This was a problem before the Trust Account was set up. but it now isn’t an issue provided the repayments are now affordable for you.
What happens if you stop paying Amigo?
How to stop paying Amigo
A borrower needs to cancel their direct debit to Amigo. And you also need to explain to your guarantor why you are doing this and why they too should not pay Amigo.
A guarantor needs to cancel the direct debit and also phone up their bank to cancel the Continuous Payment Authority (CPA) Amigo has over their debit card. They should do this even if their debit card has been replaced with one with a different number.
Some banks are saying Amigo may reinstate the CPA. Point out to the bank that the FCA says Continuous payment authorities: it is your right to cancel and that if a payment is taken, the bank will have to refund it.
Both borrower and guarantor should tell Amigo (email email@example.com ) that they are stopping paying and will not restart until their complaint is considered.
What happens to your credit record?
If a borrower stops paying, they will get missed payments and later a default showing on their credit record.
Obviously if you have had other recent credit record problems, one more may make little difference. And if the complaint is later won, these negative marks will be deleted.
A guarantor’s credit record is not harmed if they refuse to pay because the Amigo loan does not show on there.
Will Amigo take you to court? Not likely!
If you stop paying you may get emails and texts from Amigo saying you have to pay and making threatening noises about taking you to court.
Here is a typical one:
As there is no resolution in place, soon you may be issued with an LBA (Letter Before Action), this is a legal notice which will allow you to come to a resolution prior to a court claim being considered. In Court, an order for the full balance will be sought. A CCJ may be issued against you and your guarantor.
Amigo has worded this very carefully so most people will think it sounds very threatening. But look at the words they used:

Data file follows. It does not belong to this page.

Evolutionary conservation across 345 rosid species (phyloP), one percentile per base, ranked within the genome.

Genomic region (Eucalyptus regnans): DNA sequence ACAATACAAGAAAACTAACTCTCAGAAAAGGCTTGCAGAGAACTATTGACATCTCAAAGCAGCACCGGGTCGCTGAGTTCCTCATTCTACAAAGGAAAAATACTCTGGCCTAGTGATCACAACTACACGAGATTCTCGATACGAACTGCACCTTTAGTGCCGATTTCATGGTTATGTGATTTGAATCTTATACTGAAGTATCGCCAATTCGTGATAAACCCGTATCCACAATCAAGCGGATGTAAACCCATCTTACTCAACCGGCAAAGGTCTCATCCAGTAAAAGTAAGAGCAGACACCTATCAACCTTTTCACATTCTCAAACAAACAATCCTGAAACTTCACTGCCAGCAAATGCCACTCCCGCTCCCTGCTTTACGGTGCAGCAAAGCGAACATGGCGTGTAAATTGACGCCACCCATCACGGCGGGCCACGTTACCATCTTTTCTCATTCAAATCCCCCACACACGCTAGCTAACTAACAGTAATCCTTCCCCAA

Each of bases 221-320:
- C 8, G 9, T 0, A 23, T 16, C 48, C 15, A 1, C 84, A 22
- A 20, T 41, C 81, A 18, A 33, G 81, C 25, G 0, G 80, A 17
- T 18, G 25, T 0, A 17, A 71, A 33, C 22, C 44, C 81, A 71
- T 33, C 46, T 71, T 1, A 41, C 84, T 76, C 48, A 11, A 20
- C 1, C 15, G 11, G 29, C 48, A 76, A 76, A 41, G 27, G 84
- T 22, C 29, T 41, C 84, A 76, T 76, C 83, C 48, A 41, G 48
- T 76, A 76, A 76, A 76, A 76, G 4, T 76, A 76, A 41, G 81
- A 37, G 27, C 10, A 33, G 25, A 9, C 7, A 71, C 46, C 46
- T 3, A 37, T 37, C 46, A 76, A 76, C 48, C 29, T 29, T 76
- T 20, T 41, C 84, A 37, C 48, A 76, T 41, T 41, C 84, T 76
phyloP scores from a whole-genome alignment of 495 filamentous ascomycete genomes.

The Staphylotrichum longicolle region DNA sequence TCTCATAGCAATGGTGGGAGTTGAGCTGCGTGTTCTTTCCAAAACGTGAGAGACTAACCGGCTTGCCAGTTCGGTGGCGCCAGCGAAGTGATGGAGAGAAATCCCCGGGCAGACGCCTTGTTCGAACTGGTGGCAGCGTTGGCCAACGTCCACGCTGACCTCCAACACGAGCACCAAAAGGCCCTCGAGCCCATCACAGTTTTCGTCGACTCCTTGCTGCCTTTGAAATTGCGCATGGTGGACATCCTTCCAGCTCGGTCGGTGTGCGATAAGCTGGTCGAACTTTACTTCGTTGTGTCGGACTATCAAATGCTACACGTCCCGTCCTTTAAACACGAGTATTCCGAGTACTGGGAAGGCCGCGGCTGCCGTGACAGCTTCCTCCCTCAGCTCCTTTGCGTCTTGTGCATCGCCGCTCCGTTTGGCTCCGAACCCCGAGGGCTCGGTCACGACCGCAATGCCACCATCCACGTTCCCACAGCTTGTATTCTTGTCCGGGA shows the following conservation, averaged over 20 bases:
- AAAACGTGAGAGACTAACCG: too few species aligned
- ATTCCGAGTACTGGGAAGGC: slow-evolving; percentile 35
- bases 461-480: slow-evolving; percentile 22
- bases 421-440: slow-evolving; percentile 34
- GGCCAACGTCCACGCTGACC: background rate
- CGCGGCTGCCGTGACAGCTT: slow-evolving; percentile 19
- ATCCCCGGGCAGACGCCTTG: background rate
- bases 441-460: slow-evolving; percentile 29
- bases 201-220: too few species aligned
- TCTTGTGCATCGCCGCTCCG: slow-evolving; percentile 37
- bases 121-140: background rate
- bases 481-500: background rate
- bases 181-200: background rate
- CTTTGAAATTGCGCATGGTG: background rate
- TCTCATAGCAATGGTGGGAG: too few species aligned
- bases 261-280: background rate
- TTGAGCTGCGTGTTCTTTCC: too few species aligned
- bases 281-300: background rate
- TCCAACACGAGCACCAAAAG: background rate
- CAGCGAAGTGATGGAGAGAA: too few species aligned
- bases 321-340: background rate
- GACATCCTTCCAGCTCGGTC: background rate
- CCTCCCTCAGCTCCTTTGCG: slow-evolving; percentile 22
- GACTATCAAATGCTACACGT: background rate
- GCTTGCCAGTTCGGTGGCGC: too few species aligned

They MAY issue you an LBA. They aren’t saying they WILL. I may win the lottery next week, but I probably won’t!
A court claim will be CONSIDERED. Again they aren’t saying this WILL happen. I will consider running a marathon next month, but my decision is going to be that I won’t.
Here are some of the reasons why I think Amigo is not going to take you or your guarantor to court at the moment if you have an open complaint:
- The FCA’s CONC rules say they should not when a debt is “in dispute” – your complaint is a dispute. Amigo won’t want to annoy the FCA at the moment by trying this.
- Getting a CCJ is a very slow process. A claim took nine months to come to court on average in 2019, and the backlog has got longer since then with the pandemic.
- You can defend a court claim on the grounds that the loan was unaffordable, make a counterclaim that Amigo owes you money for a refund, ask for the court case to be put on hold until your complaint is decided… Amigo knows all this why would it start a case so problematic?
- Amigo told the court for the first Scheme that it would not take anyone to court in the Scheme until their complaint had been decided.
In the last year, I don’t remember Amigo taking any customer to court where they have an open complaint. The threats appear to be empty.
Summary – the pros and cons of stopping paying Amigo
- not paying Amigo may let you pay your bills, other debts, feed the family and not get deeper into debt elsewhere.
- your guarantor will be asked to pay and will also have to refuse to do this;
- a borrower’s credit record will be harmed, but this will be repaired if you win your complaint. A guarantor’s credit record is not harmed;
- you will get emails and texts from Amigo saying you have to pay and making threatening noises about taking you to court. These are empty threats but unpleasant to get.
Some people simply have no practical alternative – they can’t pay.
But if you aren’t sure what to do, talk to National Debtline on 0808 808 4000 about this Amigo loan, your complaint and the rest of your financial situation.
The main article on Amigo’s Scheme is now:
Amigo’s new Scheme – voting